Renault SA, France’s second-biggest automaker, may join Japanese affiliate Nissan Motor Co. in developing models targeted at Russia once the companies complete a deal to buy a majority stake in OAO AvtoVAZ.
Renault may seek to make use of AvtoVAZ’s facilities to develop vehicles for the Russian market, Philippe Klein, head of the French carmaker’s product planning, said in an interview yesterday at the Geneva Motor Show. Nissan Chief Performance Officer Colin Dodge said at the show that the Yokohama-based carmaker will add three models built in Russia.
“We do have the situation in India, where we launched the Renault Pulse, and we leveraged the assets of Nissan in this region to expand our line-up,” Klein said. “We have a global strategy as well as this kind of pragmatic approach that we are undertaking when it makes sense.”
Russia’s car and light-truck market expanded 39 percent in 2011 to 2.65 million vehicles, and AvtoVAZ, the country’s biggest automaker, said on March 5 that its sales in February jumped 33 percent. Christian Klingler, sales chief at Volkswagen AG, said in Geneva yesterday that Russia, along with China and the U.S., will help keep global auto-industry growth at a “low single-digit” rate this year as Europe’s market shrinks.
Renault gained as much as 1.8 percent to 38.72 euros and was trading up 1.4 percent at 38.56 euros at 12:06 p.m. in Paris. The stock has jumped 44 percent this year, valuing the carmaker at 11.4 billion euros ($15 billion).
The French manufacturer, based in the Paris suburb of Boulogne-Billancourt, already owns 25 percent of AvtoVAZ. The Renault-Nissan alliance expects to conclude an agreement with AvtoVAZ’s top two Russian shareholders to buy a controlling stake in the automaker in coming weeks, Carlos Ghosn, head of Renault and its Japanese partner, said in Geneva yesterday.
The process of expanding the stake in Togliatti-based AvtoVAZ will probably accelerate now that Russia’s presidential elections are finished, Ghosn said.
The three partners will produce cars from a joint platform used for Renault’s Dacia Sandero and Logan models, Klein said.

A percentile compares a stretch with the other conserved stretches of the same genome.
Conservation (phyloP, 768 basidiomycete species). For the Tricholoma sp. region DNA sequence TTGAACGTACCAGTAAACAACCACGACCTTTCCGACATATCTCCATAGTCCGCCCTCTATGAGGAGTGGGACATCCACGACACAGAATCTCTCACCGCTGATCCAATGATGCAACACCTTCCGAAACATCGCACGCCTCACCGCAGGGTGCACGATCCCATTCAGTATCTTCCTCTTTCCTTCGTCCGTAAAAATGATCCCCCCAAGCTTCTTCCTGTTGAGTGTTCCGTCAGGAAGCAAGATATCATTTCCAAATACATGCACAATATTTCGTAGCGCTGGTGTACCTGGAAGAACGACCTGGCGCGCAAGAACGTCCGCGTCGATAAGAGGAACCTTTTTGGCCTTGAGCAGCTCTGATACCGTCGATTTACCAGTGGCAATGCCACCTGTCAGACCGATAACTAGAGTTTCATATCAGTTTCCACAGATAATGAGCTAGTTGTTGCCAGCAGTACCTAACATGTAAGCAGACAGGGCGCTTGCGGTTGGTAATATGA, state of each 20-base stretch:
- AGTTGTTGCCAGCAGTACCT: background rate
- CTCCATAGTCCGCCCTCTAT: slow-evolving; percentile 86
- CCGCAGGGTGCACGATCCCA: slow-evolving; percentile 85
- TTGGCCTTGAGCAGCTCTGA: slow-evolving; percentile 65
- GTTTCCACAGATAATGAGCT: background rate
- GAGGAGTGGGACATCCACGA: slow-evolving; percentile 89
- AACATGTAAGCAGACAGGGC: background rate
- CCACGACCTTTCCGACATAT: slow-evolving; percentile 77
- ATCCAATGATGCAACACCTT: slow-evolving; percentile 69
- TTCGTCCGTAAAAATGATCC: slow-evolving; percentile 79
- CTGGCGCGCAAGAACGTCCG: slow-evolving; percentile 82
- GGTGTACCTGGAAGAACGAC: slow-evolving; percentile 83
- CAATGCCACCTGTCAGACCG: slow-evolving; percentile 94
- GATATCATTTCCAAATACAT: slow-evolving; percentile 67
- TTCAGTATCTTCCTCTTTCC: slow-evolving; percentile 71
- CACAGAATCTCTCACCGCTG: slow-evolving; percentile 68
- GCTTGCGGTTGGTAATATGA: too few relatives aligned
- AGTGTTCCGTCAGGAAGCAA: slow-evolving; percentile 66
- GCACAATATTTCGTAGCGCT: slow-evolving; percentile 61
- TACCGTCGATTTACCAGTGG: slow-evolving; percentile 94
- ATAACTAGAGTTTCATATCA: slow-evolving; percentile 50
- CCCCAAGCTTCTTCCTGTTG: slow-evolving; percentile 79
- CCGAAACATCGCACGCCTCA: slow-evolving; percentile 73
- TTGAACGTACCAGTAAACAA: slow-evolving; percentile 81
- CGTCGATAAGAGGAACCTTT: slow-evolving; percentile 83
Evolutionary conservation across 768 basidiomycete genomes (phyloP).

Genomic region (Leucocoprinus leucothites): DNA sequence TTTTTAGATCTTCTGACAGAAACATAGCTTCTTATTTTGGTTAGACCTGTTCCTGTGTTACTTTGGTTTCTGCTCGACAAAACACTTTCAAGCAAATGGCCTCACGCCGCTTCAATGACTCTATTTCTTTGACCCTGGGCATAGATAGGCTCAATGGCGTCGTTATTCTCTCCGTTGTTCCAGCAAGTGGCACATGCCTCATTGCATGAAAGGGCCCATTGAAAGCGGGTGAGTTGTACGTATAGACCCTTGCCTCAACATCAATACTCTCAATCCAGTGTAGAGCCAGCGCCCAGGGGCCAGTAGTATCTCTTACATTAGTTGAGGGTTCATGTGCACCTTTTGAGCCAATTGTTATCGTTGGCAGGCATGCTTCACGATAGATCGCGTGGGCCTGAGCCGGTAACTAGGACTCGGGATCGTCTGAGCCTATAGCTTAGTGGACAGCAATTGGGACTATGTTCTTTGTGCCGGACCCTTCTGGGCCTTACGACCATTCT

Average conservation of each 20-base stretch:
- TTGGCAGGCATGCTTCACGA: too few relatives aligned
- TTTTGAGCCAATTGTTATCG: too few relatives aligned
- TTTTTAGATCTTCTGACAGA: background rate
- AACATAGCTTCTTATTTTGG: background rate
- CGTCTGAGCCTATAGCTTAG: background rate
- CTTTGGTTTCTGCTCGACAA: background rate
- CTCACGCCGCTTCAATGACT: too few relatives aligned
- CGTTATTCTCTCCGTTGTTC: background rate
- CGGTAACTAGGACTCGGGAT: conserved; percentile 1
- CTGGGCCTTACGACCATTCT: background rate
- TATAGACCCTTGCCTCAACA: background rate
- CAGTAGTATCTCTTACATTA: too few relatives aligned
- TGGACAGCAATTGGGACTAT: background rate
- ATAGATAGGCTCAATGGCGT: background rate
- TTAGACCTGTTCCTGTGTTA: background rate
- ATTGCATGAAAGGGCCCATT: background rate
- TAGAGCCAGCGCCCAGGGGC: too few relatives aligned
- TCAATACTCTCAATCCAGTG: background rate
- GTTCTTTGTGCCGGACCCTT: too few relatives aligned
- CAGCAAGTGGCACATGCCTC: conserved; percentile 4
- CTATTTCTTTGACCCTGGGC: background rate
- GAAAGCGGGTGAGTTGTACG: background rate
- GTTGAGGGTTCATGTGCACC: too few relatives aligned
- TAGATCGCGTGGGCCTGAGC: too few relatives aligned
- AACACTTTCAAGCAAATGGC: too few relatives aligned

Carmakers undertaking projects in Russia include Turin, Italy-based Fiat SpA, which signed a letter of intent in February with Moscow-based Sberbank to set up an 850 million-euro, jointly owned factory with capacity for 120,000 vehicles that may also involve U.S. brand Chrysler, and Ford Motor Co., which is scheduled this year to introduce sport-utility vehicles made with local partner OAO Sollers.
Renault’s model plans include adding three luxury vehicles to its line-up, including a new version of the Espace minivan scheduled to go on sale in 2014. An expanded luxury line-up is essential to sustain fleet sales to corporate customers, Jerome Stoll, Renault’s sales chief, said in an interview at the show.
An executive car based on a platform from partner Daimler AG’s Mercedes-Benz brand is being evaluated, Klein said, declining to specify a model. The Mercedes-Benz E-Class, priced starting at 39,835 euros ($52,400), is the flagship executive car for Stuttgart, Germany-based Daimler, the world’s third-biggest maker of luxury vehicles.
The third high-end model Renault is considering would be based on an updated platform now used for the Nissan Qashqai and Renault Koleos sport-utility vehicles, according to Klein and Nissan performance chief Dodge.
The Japanese carmaker’s Infiniti luxury unit isn’t helping Renault develop the vehicle, Dodge said in an interview.
Infiniti has already worked on feasibility studies for a hatchback and sedan to be produced jointly with Mercedes-Benz, Dodge said. Such collaboration would add to the engines the two companies plan to build in Tennessee starting in 2014.